2. She was completely lost and trapped in the identity that her parents established for her. I only saw her once a year, but because of our parent’s connection through college, we were family-friends for over 12 years. When sitting on a cold, hard rock at the family camp that brought us together annually, I listened with a frenzy of thoughts blurring through my mind as I heard her tell me about the process of emancipation. I didn’t understand -I couldn’t- given that my parents allowed me to blossom willingly in the beautiful garden they mended for me. A fourteen-year-old girl told me how she would, in a year, likely stand in the presence of a courtroom to plea for her freedom from the household that seemed to suffocate her. Forced to adopt the religious practices meticulously while living under their roof, she was struggling to love the God we both worshiped since we were little kids. Her actions of defiance were unavoidable: she did not believe in any God that subjected her to such treatment, she screamed and yelled at her parents, she ignored the limitations on her when grounded, and then she finally had enough of everything…and just ran away from home. I remember that day when we got an urgent phone call from her parents that asked to tell them if she contacted, and days passed until she was located in the guest room of her aunts home. As the commercial echoes, “These are my damaged pebbles”, and this was indeed true. She was lost in every aspect of her life, and full of spite, but what kept her alive was her music. She reached out to recording studios to rent spaces or equipment, looked for accompanists to aid her compositions, arranged photoshoots for her covers, and then she tweaked and wrote for hours. Her life may have been a mess, but a rose sprouted from the horrid circumstances and opened her up to her sole focus on music. So as I sit here at my desk, typing on my computer for this blog post, I listen to her very voice on Spotify in awe of how she thrived into a successful music producer from a ground of concrete.

    • Wow, this is such an inspirational story. It is truly incredible that she was strong enough to turn adversity into music, I’m glad that she found freedom in such an amazing form of expression.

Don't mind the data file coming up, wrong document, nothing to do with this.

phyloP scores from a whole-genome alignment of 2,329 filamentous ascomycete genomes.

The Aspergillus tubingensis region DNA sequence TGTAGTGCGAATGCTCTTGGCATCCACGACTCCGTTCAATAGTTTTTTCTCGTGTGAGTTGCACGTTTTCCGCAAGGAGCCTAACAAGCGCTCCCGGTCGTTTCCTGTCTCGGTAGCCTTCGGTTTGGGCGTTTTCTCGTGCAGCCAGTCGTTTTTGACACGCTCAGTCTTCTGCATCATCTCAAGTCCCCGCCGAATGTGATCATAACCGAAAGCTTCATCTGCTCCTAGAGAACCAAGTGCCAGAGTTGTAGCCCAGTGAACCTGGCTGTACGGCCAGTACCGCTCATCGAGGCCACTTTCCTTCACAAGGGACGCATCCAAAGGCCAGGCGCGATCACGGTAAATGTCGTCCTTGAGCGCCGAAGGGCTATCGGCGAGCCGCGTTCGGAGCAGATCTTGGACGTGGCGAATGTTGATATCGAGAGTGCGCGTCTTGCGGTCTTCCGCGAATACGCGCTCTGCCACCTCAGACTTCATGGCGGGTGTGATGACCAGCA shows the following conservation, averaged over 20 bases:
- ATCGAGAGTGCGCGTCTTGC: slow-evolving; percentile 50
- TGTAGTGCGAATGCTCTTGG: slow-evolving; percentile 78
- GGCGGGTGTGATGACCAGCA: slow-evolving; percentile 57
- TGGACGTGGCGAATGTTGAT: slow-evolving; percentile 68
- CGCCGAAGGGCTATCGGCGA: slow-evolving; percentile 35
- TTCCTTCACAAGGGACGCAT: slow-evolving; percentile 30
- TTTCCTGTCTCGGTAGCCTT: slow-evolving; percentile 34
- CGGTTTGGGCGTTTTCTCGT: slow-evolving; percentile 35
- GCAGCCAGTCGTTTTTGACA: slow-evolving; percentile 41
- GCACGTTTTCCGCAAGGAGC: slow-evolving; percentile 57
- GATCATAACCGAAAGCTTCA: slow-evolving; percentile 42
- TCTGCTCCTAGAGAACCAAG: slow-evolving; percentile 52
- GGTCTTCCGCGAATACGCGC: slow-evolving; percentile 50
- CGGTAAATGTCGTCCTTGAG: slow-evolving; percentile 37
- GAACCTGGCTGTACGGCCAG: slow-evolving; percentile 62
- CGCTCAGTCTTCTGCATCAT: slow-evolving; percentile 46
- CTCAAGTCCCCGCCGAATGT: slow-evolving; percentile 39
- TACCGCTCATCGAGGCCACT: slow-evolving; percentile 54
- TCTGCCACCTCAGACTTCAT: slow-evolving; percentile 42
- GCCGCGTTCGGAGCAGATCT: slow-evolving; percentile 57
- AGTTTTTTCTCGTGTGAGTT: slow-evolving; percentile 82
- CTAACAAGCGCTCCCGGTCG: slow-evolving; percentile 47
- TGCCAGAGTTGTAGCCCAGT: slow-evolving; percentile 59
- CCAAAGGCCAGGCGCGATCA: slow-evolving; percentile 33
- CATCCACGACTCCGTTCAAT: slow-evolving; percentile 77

3. My father’s past is intense, but he is the most optimistic, and positive person that I know. My dad’s father was a politician in a small country in South Africa called Malawi, a dictator named Kamuzu Banda took over and oppressed the already suffering people. My grandfather resisted Banda and ended up in jail many times, my dad and his entire family’s heads were wanted. On the night that they fled, my grandma took my dad and his siblings on a boat, less than an hour before their house with all their belongings was burned down. In America, my dad faced even more oppression through racism. He was one of two African American students at his school in Pasadena and was frequently called the N word. He got into a lot of fist fights and spent a good amount of time in the principal office. A priest then took it upon himself to get my dad and his siblings into the best schools Pasadena could offer. My dad went to Flintridge and excelled academically, getting accepted into Stanford and USC, but chose to go to USC to stay close to home. It was around this time that more adversity occurred, my Uncle, the eldest of their family was showing signs of schizophrenia. My Dad would get calls and rush home to protect his mom, from the brother he had previously looked up to. This put a lot of strain on their family as nights were filled with violence and police sirens. My dad faced his own form of police brutality. As he was walking to by some food from McDonald’s, a swarm of police officers held him at gunpoint, and a helicopter circled his head. He layed on the ground thinking that it was over, until they all rushed away. Apparently, he looked like a suspect of murder, however, it seems that the main descriptive factors that caused this incorrect assumption was “black male, college age.” He could have easily been another name to the list of black men killed for the wrong reasons. Racism, oppression, and bigotry coincided with my father’s childhood, but that didn’t stop him from becoming the great man that I know today. Without the hand of God from the priest, or many other generous acts of kindness, he could have easily been a gang member, homeless, or killed. My dad started an aerobic program with his friend at a gym called the sport house in Westlake. This is where he met my mom. She introduced him to the church and all the holes in his life were filled, he learned to forgive and to love everyone, even those who may have hurt him in the past. He is definitely a rose grown from the pavements of oppression.